Hey there, time traveller!
This article was published 6/6/2013 (1180 days ago), so information in it may no longer be current.
Rhys Mitchell’s legal status is a lot like the weather in the Prairies: constantly changing.
The Winnipeg man was convicted of drunk driving at the provincial court level, had the decision overturned by a Court of Queen’s Bench judge and has now seen Manitoba’s highest court reinstate his guilty finding.
In the process, a case that may have seemed open-and-shut at first blush has proven to be anything but.
Mitchell first came to the attention of Winnipeg police in 2009 when he was pulled over for having a broken headlight and the officer noticed the smell of alcohol inside the car. The glassy-eyed Mitchell admitted he’d had a couple of beers and agreed to take an alcohol-screening test, which he failed.
Mitchell then fought his arrest on the grounds his Charter rights were violated because the arresting officer didn’t have sufficient grounds to make the roadside demand.
Since then, judges of various stripes have taken different views of both the evidence and the legal test they must follow.
For now, the Court of Appeal gets the final word and Mitchell is once again a convicted criminal. It’s possible his lawyer may seek leave to appeal to the Supreme Court, noting the Manitoba high court previously agreed this case raises an important area of law.
Many of the facts of the case were not in dispute. Mitchell was driving the car, with three other friends as passengers, when it was stopped. The arresting officer admits he couldn’t directly tie the smell of alcohol to Mitchell, conceding it’s possible the passengers were the cause of it. He also conceded Mitchell’s eyes were only "slightly" glassy and he took no further steps to quiz the driver about exactly when he’d consumed the two beers he admitted to.
As well, no one is denying the fact Mitchell failed the alcohol screening device (ASD) test, plus a follow-up breathalyzer. However, the key issue was whether police had the legal authority to make the ASD demand, because without that initial fail there would have been no grounds for any followup.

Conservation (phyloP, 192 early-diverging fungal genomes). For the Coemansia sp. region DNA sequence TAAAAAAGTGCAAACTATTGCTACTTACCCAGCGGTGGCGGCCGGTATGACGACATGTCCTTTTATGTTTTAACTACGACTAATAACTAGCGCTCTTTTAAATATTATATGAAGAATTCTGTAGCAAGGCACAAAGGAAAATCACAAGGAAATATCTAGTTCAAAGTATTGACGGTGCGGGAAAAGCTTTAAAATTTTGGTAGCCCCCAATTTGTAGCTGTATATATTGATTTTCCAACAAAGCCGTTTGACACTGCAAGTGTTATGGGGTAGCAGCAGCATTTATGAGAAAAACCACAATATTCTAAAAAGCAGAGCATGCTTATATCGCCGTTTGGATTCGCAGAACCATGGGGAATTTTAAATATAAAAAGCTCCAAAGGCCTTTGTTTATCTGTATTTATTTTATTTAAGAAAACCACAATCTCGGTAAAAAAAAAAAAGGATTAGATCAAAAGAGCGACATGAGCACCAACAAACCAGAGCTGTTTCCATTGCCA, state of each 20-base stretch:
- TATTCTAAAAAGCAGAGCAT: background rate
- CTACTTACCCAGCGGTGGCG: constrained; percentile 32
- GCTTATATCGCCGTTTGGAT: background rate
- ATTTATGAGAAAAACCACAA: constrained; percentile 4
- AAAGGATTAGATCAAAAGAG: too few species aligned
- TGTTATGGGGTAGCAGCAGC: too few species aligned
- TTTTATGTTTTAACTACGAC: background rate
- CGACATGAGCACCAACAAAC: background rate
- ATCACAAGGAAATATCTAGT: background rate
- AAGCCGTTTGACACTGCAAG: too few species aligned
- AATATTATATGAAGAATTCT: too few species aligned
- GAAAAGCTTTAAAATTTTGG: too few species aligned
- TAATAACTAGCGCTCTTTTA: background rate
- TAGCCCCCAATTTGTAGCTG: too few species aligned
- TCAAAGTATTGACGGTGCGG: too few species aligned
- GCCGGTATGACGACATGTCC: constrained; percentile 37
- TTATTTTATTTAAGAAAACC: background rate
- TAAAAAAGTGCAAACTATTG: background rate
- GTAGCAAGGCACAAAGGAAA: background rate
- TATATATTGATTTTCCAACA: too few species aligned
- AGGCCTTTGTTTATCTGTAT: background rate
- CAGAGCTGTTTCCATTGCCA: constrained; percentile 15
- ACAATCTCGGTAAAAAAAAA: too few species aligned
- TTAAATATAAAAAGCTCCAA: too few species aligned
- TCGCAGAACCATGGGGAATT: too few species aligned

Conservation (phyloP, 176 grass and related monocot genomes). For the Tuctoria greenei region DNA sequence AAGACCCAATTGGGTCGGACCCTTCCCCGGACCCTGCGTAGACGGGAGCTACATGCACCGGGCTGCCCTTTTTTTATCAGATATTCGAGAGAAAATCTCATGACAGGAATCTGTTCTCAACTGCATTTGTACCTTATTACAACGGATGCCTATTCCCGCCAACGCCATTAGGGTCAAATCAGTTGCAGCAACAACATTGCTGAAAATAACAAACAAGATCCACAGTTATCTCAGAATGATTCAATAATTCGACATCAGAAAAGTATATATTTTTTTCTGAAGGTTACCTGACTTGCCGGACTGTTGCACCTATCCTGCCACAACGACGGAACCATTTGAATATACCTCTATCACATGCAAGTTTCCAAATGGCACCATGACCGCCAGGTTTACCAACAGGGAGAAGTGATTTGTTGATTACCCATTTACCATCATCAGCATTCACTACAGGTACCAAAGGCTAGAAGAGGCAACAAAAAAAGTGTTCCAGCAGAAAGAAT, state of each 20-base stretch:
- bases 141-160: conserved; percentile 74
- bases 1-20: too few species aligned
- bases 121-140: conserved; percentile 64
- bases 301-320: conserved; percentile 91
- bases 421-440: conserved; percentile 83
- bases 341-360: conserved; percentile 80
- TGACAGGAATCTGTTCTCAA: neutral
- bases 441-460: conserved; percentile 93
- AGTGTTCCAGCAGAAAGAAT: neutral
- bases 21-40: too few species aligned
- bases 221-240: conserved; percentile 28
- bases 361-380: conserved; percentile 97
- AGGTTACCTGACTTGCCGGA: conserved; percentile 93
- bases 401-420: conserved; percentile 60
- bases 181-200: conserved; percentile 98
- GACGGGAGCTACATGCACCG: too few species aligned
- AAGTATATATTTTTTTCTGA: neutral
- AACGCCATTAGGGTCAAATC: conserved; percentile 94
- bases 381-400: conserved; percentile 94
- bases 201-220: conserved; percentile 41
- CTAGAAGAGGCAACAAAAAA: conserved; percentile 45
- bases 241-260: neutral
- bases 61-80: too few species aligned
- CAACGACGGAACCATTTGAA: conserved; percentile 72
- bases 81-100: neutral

The original trial judge cited concerns with the circumstances of the arrest, calling it a "sloppy" and "poorly conducted" police investigation. However, he allowed the evidence to stand, saying it was not obtained through "egregious conduct by the officer, nor resulted in an affront of bodily integrity or private personal privacy."
But the Queen’s Bench justice who heard the summary conviction appeal disagreed, saying the trial judge made a major mistake in giving the green light to a case that was "inadequate in all the circumstances and infringed upon Mitchell’s rights." The justice said the police officer should have taken further steps to ensure the ASD demand was based on more than just a hunch or assumption.
The Crown then elected to fight that decision, a move which would prove to be prudent when the Appeal Court agreed in their recent decision.
"The facts remain that the accused was driving at night, on a busy thoroughfare, without lights, that there was an odour of alcohol emanating from the car and the accused, in answer to a legitimate question in the circumstances, acknowledged that he had consumed alcohol," Justice Michel Monnin wrote in the 21-page decision.
"In my view, after considering all of the evidence known to the officer, he had reasonable grounds to make the ASD demand when he did. It was an error in law by the trial judge to find otherwise."